Admission: 

Noam Pikelny

Tuesday / March 29, 2011 / 1:00 pm
Berk Recital Hall
1140 Boylston Street
Boston
MA
United States
02215

Noam Pikelny is a modern, cutting-edge banjoist as well as a vocalist. He is a member of the Americana "country-classical chamber music" group Punch Brothers. He played with the band Leftover Salmon from 2002 until 2004, when he left to join in the John Cowan Band. Towards the end of that time, Chris Thile of Nickel Creek was planning to form a string quintet, but did not know what direction he wanted to take it except that he wanted it to include fiddler Gabe Witcher. After Thile had a jam session with Witcher, Pikelny, bassist Greg Garrison, and guitarist Chris Eldridge, he decided he had his lineup.

The group, then called the How to Grow a Band, debuted in 2006 as the backing lineup for Thile's solo release How to Grow a Woman from the Ground as well as the following supporting shows. The band eventually changed its name to Punch Brothers (borrowed from a short story by Mark Twain) and released its first official album as a band, Punch, on Nonesuch Records in 2008.

Pikelny was the recipient of the 2010 Steve Martin Prize for Excellence in Banjo and Bluegrass. On November 5, 2010, he appeared on Late Show with David Letterman playing a comedic version of "Dueling Banjos" alongside Martin, and later performed with Martin and Punch Brothers. Pikelny currently resides in Brooklyn.

 

Admission: 

Tony Trischka

Thursday / March 3, 2011 / 12:00 pm
Oliver Colvin Recital Hall
1140 Boylston Street
Boston
MA
United States
02215

Tony Trischka is perhaps the most influential banjo player in the roots music world. For more than 35 years, his stylings have inspired a whole generation of bluegrass and acoustic musicians. He is considered not only among the very best pickers but one of the instrument's top teachers, and created numerous instructional books, teaching videotapes, and cassettes.

A native of Syracuse, New York, Trischka's interest in banjo was sparked by the Kingston Trio's "Charlie and the MTA" in 1963. Two years later, he joined the Down City Ramblers, where he remained through 1971, when he made his recording debut with the band Country Cooking. Several solo albums later, and after touring with artists such as Peter Rowan, he recorded with the group Skyline through the '80s. He has appeared in films and worked on the soundtrack for Driving Miss Daisy, and has performed on Garrison Keillor's Prairie Home Companion as well as other radio shows.

For Double Banjo Bluegrass Spectacular, Trischka went back to bluegrass and reinvigorated the double banjo tradition, featuring an appearance by comedian Steve Martin, Earl Scruggs, and many other luminaries. The album earned several 2007 International Bluegrass Music Association awards and a Grammy nomination.

With his fearless musical curiosity as the guiding force, Trischka's latest critically acclaimed release, Territory, roams widely through the banjo's creative terrain with fellow banjoists Pete Seeger, Mike Seeger, Bill Evans, Bill Keith, and Bruce Molsky. The tracks explore a panorama of tunings, banjo sounds, and traditions, tapping the creative potential of America's signature musical instrument.

Admission: 

Kathy Mattea: Vocal Master Class

Monday / March 7, 2011 / 12:00 pm
Berk Recital Hall
1140 Boylston Street
Boston
MA
United States
02215

Twice named Female Vocalist of the Year by the Country Music Association, Kathy Mattea carved out a role for herself in the late 1980s and 1990s as a sensitive yet energetic artist, at ease both with country tradition and free-ranging innovation. The West Virginia native won her first Grammy in 1990. With close to 30 Top 40 country hits, including four Number One entries, and a platinum-selling greatest hits compilation, she is among the most successful women in the genre’s history, yet her creative spirit has led her to explore musical territory extending well beyond its confines.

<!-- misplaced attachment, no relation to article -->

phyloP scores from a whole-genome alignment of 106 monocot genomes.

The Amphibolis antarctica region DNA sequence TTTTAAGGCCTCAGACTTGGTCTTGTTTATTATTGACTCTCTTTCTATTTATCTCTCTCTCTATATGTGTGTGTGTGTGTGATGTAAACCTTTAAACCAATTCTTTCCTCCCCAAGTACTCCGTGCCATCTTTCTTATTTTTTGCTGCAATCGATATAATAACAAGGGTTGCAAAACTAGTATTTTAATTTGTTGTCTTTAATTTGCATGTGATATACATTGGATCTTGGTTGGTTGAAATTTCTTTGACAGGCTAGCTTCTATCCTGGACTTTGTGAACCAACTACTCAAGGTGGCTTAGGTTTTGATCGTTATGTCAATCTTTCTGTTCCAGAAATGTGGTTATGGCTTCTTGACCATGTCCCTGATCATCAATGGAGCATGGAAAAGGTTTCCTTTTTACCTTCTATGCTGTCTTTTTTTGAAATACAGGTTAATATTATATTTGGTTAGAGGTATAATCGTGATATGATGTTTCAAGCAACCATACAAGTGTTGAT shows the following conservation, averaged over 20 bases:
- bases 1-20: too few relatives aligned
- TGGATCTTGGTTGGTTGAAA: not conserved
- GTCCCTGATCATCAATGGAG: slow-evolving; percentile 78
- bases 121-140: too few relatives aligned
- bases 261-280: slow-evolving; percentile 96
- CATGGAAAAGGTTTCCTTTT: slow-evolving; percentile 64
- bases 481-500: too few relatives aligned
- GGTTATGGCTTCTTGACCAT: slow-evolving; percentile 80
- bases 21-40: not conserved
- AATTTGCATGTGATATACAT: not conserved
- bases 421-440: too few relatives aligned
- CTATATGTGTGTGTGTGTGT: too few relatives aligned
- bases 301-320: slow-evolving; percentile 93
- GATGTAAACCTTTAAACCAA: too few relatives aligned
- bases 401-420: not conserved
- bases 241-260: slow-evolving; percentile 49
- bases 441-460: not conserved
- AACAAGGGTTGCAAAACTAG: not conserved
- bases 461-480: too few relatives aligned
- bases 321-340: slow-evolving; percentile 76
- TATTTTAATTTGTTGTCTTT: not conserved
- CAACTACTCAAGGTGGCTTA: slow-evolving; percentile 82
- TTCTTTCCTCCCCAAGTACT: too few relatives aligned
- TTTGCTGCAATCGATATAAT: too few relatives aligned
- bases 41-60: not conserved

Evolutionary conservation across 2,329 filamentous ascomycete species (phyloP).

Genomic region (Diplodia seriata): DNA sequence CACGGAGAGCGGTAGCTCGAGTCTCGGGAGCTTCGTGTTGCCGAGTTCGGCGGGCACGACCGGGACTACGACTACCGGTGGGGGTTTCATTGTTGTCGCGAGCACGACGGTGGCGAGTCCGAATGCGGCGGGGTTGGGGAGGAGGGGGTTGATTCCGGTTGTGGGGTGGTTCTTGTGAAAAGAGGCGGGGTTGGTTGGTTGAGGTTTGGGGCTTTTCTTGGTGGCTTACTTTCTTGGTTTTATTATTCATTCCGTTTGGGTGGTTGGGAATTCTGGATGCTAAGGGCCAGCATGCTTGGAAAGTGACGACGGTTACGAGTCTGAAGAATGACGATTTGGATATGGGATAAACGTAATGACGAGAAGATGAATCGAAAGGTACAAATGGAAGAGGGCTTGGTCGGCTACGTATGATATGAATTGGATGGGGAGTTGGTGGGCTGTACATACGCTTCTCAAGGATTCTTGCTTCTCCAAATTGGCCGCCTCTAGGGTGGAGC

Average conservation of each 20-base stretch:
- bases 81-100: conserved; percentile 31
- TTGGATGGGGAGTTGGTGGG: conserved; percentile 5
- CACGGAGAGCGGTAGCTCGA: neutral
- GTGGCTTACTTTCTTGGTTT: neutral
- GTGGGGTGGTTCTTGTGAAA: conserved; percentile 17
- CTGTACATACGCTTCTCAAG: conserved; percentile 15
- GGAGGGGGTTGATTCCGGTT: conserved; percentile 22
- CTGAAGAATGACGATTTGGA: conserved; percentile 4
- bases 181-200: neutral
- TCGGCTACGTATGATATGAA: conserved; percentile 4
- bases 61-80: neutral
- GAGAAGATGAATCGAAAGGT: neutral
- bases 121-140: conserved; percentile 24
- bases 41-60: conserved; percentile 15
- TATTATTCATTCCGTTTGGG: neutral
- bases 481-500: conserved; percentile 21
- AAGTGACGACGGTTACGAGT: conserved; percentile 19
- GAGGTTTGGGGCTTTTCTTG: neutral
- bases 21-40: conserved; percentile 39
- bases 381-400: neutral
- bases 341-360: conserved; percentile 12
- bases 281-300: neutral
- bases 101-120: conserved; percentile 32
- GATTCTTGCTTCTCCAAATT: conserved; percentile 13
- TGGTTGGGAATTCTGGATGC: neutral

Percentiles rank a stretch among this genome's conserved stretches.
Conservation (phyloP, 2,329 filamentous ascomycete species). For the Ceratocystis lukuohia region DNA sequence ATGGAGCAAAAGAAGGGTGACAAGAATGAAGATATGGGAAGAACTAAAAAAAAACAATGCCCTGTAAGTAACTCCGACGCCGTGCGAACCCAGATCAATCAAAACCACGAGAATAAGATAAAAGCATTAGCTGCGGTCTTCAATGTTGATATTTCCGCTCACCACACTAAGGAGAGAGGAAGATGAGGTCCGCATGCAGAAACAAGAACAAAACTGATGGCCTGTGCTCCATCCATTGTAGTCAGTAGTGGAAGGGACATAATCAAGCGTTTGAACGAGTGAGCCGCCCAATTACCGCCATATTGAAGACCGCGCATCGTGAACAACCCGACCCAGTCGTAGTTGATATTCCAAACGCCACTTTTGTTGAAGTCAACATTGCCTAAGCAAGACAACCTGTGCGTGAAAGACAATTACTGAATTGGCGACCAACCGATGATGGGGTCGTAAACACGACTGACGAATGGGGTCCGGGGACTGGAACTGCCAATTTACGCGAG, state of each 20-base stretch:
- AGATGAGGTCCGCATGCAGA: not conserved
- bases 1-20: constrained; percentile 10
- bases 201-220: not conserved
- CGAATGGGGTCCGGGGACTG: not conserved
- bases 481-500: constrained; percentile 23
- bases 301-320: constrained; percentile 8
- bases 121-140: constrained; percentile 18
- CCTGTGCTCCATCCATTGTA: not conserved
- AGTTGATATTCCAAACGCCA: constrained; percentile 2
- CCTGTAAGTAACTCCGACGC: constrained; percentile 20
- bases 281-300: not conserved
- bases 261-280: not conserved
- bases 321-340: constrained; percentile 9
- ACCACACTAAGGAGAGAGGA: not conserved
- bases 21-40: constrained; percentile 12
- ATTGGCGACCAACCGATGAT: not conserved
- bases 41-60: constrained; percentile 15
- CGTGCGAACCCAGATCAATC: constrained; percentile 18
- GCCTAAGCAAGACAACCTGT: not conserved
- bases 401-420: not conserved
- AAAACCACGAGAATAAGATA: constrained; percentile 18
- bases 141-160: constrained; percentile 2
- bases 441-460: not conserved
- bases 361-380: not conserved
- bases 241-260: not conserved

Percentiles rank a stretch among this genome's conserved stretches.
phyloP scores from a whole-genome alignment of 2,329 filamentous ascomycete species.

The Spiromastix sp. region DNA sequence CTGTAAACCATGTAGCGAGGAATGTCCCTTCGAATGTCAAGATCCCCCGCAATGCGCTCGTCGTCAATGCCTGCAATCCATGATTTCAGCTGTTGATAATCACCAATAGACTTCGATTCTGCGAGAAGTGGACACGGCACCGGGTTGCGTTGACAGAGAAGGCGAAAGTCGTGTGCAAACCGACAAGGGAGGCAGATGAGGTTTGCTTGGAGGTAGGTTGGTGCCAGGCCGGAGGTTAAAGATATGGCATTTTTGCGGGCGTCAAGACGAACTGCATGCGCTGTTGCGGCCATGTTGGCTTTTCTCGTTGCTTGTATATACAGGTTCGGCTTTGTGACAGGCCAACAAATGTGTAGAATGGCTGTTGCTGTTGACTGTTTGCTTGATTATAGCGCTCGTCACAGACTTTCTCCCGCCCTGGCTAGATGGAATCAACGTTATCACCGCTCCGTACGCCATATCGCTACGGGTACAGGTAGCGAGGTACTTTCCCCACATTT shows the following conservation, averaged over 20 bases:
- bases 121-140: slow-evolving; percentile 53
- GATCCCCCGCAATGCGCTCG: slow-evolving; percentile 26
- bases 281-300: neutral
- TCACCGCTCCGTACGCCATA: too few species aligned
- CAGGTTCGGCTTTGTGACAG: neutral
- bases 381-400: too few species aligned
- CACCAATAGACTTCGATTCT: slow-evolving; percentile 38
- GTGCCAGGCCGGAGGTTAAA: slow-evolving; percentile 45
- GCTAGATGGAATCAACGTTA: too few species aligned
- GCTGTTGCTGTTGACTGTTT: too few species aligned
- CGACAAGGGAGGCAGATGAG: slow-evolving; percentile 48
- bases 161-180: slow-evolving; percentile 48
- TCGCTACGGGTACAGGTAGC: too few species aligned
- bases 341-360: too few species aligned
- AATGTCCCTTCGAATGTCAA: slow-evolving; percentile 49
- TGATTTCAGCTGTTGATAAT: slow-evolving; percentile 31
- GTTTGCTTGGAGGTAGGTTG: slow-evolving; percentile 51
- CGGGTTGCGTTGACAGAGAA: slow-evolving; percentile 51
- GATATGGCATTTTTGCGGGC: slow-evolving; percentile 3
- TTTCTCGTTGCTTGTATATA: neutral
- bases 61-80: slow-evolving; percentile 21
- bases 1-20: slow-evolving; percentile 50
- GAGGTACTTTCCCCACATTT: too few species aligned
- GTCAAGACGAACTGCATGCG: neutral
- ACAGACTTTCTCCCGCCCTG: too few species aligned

Mattea says that her 2008 album offered her a “reeducation” in singing. That album, Coal, is a reeducation for the listener as well, a record that reshapes the way we think about music, reminding us of why we love it so much in the first place. The songs on Coal are more than just mining songs. Mattea says she wanted to pay tribute to “my place and my people” on a record that is as much a textured novel as it is an album. Mattea's mining heritage is thick: Both her parents grew up in coal camps, both her grandfathers were miners, and her mother worked for the local UMWA. Her father was saved from the mines by an uncle who paid his way through college. “It’s a coming together of a lot of different threads in my life,” Mattea says.

Admission: 

Kathy Mattea: My Coal Journey

Tuesday / March 8, 2011 / 12:00 pm
Cafe 939
939 Boylston Street
Boston
MA
United States
02115

Twice named Female Vocalist of the Year by the Country Music Association, Kathy Mattea carved out a role for herself in the late 1980s and 1990s as a sensitive yet energetic artist, at ease both with country tradition and free-ranging innovation. The West Virginia native won her first Grammy in 1990. With close to 30 Top 40 country hits, including four Number One entries, and a platinum-selling greatest hits compilation, she is among the most successful women in the genre’s history, yet her creative spirit has led her to explore musical territory extending well beyond its confines.

Mattea says that her 2008 album offered her a “reeducation” in singing. That album, Coal, is a reeducation for the listener as well, a record that reshapes the way we think about music, reminding us of why we love it so much in the first place. The songs on Coal are more than just mining songs. Mattea says she wanted to pay tribute to “my place and my people” on a record that is as much a textured novel as it is an album. Mattea's mining heritage is thick: Both her parents grew up in coal camps, both her grandfathers were miners, and her mother worked for the local UMWA. Her father was saved from the mines by an uncle who paid his way through college. “It’s a coming together of a lot of different threads in my life,” Mattea says.

Now, Mattea presents My Coal Journey, a one-hour program incorporating stories from her family history and her current advocacy for the environment combined with a slideshow and a performance of songs from Coal. The presentation traces her motivation for beginning the recording project, her research into the musical genre’s history and elemental style, and her family’s ties to coal mining culture in Appalachia, along with discussion of environmental and social justice issues surrounding coal mining methods in today’s world.

Admission: